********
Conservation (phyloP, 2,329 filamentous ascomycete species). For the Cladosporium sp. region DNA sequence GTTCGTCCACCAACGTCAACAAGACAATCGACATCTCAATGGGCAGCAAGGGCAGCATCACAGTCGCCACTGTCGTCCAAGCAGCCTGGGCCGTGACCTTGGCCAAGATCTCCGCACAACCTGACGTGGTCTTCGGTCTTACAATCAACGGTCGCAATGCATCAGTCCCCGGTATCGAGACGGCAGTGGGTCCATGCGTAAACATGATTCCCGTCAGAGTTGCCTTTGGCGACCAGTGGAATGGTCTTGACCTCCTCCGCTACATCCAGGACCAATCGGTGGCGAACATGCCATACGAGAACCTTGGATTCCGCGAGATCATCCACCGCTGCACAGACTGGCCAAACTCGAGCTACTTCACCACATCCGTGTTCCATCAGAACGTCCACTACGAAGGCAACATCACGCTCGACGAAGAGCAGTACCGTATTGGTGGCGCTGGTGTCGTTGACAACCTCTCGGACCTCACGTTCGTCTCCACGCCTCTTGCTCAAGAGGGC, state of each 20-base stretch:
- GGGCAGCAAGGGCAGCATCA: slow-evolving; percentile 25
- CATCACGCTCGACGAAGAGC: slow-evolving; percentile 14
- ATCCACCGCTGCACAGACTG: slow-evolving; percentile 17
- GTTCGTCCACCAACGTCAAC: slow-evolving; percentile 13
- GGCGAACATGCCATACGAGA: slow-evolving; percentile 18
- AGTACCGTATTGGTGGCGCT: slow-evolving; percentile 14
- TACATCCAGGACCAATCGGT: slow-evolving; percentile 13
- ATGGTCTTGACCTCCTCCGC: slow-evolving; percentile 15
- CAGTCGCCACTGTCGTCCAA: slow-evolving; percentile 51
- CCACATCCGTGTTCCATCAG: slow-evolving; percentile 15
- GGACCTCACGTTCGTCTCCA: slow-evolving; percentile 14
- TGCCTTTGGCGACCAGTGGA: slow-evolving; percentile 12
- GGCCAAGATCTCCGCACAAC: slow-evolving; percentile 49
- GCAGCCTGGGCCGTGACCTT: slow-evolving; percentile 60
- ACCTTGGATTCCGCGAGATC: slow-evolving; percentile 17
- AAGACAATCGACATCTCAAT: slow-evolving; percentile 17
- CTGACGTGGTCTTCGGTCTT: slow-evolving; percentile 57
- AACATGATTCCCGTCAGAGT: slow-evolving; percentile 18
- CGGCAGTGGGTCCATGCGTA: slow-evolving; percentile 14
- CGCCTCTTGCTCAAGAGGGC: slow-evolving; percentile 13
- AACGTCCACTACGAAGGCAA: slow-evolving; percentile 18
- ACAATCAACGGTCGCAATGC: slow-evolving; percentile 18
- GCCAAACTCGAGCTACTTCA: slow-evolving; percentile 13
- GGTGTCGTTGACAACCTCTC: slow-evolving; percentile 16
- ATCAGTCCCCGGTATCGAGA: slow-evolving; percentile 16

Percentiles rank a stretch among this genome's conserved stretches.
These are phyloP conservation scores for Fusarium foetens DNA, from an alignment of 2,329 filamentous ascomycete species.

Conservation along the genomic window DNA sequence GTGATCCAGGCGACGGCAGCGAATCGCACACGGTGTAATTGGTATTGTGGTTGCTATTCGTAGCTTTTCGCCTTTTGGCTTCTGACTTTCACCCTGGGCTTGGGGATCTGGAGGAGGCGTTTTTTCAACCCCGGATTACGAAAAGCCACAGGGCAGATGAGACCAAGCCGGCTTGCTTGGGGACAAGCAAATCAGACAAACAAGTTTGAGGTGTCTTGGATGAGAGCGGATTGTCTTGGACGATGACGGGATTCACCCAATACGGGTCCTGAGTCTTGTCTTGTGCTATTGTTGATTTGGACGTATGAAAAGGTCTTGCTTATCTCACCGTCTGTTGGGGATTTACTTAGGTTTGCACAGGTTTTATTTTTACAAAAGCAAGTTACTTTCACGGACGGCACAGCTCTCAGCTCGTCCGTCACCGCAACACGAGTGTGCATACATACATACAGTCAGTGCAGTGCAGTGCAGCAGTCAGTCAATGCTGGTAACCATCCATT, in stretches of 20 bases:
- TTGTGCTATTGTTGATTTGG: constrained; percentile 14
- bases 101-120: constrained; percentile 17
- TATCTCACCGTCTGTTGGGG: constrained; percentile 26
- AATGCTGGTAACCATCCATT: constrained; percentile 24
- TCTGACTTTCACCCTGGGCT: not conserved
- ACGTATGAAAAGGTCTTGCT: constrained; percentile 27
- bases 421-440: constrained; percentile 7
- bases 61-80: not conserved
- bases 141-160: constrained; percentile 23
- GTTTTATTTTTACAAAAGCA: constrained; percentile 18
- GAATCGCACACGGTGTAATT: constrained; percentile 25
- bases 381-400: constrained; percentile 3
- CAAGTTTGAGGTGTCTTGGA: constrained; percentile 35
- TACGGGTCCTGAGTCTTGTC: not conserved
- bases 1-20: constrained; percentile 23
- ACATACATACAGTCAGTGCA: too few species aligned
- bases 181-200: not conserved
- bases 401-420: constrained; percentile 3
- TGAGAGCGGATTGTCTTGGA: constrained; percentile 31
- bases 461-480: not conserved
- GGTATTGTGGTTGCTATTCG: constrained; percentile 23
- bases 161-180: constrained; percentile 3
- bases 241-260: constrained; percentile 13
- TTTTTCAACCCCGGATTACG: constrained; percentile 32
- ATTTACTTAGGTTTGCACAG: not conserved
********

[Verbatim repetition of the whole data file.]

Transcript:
Conservation (phyloP, 2,329 filamentous ascomycete species). For the Cladosporium sp. region DNA sequence GTTCGTCCACCAACGTCAACAAGACAATCGACATCTCAATGGGCAGCAAGGGCAGCATCACAGTCGCCACTGTCGTCCAAGCAGCCTGGGCCGTGACCTTGGCCAAGATCTCCGCACAACCTGACGTGGTCTTCGGTCTTACAATCAACGGTCGCAATGCATCAGTCCCCGGTATCGAGACGGCAGTGGGTCCATGCGTAAACATGATTCCCGTCAGAGTTGCCTTTGGCGACCAGTGGAATGGTCTTGACCTCCTCCGCTACATCCAGGACCAATCGGTGGCGAACATGCCATACGAGAACCTTGGATTCCGCGAGATCATCCACCGCTGCACAGACTGGCCAAACTCGAGCTACTTCACCACATCCGTGTTCCATCAGAACGTCCACTACGAAGGCAACATCACGCTCGACGAAGAGCAGTACCGTATTGGTGGCGCTGGTGTCGTTGACAACCTCTCGGACCTCACGTTCGTCTCCACGCCTCTTGCTCAAGAGGGC, state of each 20-base stretch:
- GGGCAGCAAGGGCAGCATCA: slow-evolving; percentile 25
- CATCACGCTCGACGAAGAGC: slow-evolving; percentile 14
- ATCCACCGCTGCACAGACTG: slow-evolving; percentile 17
- GTTCGTCCACCAACGTCAAC: slow-evolving; percentile 13
- GGCGAACATGCCATACGAGA: slow-evolving; percentile 18
- AGTACCGTATTGGTGGCGCT: slow-evolving; percentile 14
- TACATCCAGGACCAATCGGT: slow-evolving; percentile 13
- ATGGTCTTGACCTCCTCCGC: slow-evolving; percentile 15
- CAGTCGCCACTGTCGTCCAA: slow-evolving; percentile 51
- CCACATCCGTGTTCCATCAG: slow-evolving; percentile 15
- GGACCTCACGTTCGTCTCCA: slow-evolving; percentile 14
- TGCCTTTGGCGACCAGTGGA: slow-evolving; percentile 12
- GGCCAAGATCTCCGCACAAC: slow-evolving; percentile 49
- GCAGCCTGGGCCGTGACCTT: slow-evolving; percentile 60
- ACCTTGGATTCCGCGAGATC: slow-evolving; percentile 17
- AAGACAATCGACATCTCAAT: slow-evolving; percentile 17
- CTGACGTGGTCTTCGGTCTT: slow-evolving; percentile 57
- AACATGATTCCCGTCAGAGT: slow-evolving; percentile 18
- CGGCAGTGGGTCCATGCGTA: slow-evolving; percentile 14
- CGCCTCTTGCTCAAGAGGGC: slow-evolving; percentile 13
- AACGTCCACTACGAAGGCAA: slow-evolving; percentile 18
- ACAATCAACGGTCGCAATGC: slow-evolving; percentile 18
- GCCAAACTCGAGCTACTTCA: slow-evolving; percentile 13
- GGTGTCGTTGACAACCTCTC: slow-evolving; percentile 16
- ATCAGTCCCCGGTATCGAGA: slow-evolving; percentile 16

Percentiles rank a stretch among this genome's conserved stretches.
These are phyloP conservation scores for Fusarium foetens DNA, from an alignment of 2,329 filamentous ascomycete species.

Conservation along the genomic window DNA sequence GTGATCCAGGCGACGGCAGCGAATCGCACACGGTGTAATTGGTATTGTGGTTGCTATTCGTAGCTTTTCGCCTTTTGGCTTCTGACTTTCACCCTGGGCTTGGGGATCTGGAGGAGGCGTTTTTTCAACCCCGGATTACGAAAAGCCACAGGGCAGATGAGACCAAGCCGGCTTGCTTGGGGACAAGCAAATCAGACAAACAAGTTTGAGGTGTCTTGGATGAGAGCGGATTGTCTTGGACGATGACGGGATTCACCCAATACGGGTCCTGAGTCTTGTCTTGTGCTATTGTTGATTTGGACGTATGAAAAGGTCTTGCTTATCTCACCGTCTGTTGGGGATTTACTTAGGTTTGCACAGGTTTTATTTTTACAAAAGCAAGTTACTTTCACGGACGGCACAGCTCTCAGCTCGTCCGTCACCGCAACACGAGTGTGCATACATACATACAGTCAGTGCAGTGCAGTGCAGCAGTCAGTCAATGCTGGTAACCATCCATT, in stretches of 20 bases:
- TTGTGCTATTGTTGATTTGG: constrained; percentile 14
- bases 101-120: constrained; percentile 17
- TATCTCACCGTCTGTTGGGG: constrained; percentile 26
- AATGCTGGTAACCATCCATT: constrained; percentile 24
- TCTGACTTTCACCCTGGGCT: not conserved
- ACGTATGAAAAGGTCTTGCT: constrained; percentile 27
- bases 421-440: constrained; percentile 7
- bases 61-80: not conserved
- bases 141-160: constrained; percentile 23
- GTTTTATTTTTACAAAAGCA: constrained; percentile 18
- GAATCGCACACGGTGTAATT: constrained; percentile 25
- bases 381-400: constrained; percentile 3
- CAAGTTTGAGGTGTCTTGGA: constrained; percentile 35
- TACGGGTCCTGAGTCTTGTC: not conserved
- bases 1-20: constrained; percentile 23
- ACATACATACAGTCAGTGCA: too few species aligned
- bases 181-200: not conserved
- bases 401-420: constrained; percentile 3
- TGAGAGCGGATTGTCTTGGA: constrained; percentile 31
- bases 461-480: not conserved
- GGTATTGTGGTTGCTATTCG: constrained; percentile 23
- bases 161-180: constrained; percentile 3
- bases 241-260: constrained; percentile 13
- TTTTTCAACCCCGGATTACG: constrained; percentile 32
- ATTTACTTAGGTTTGCACAG: not conserved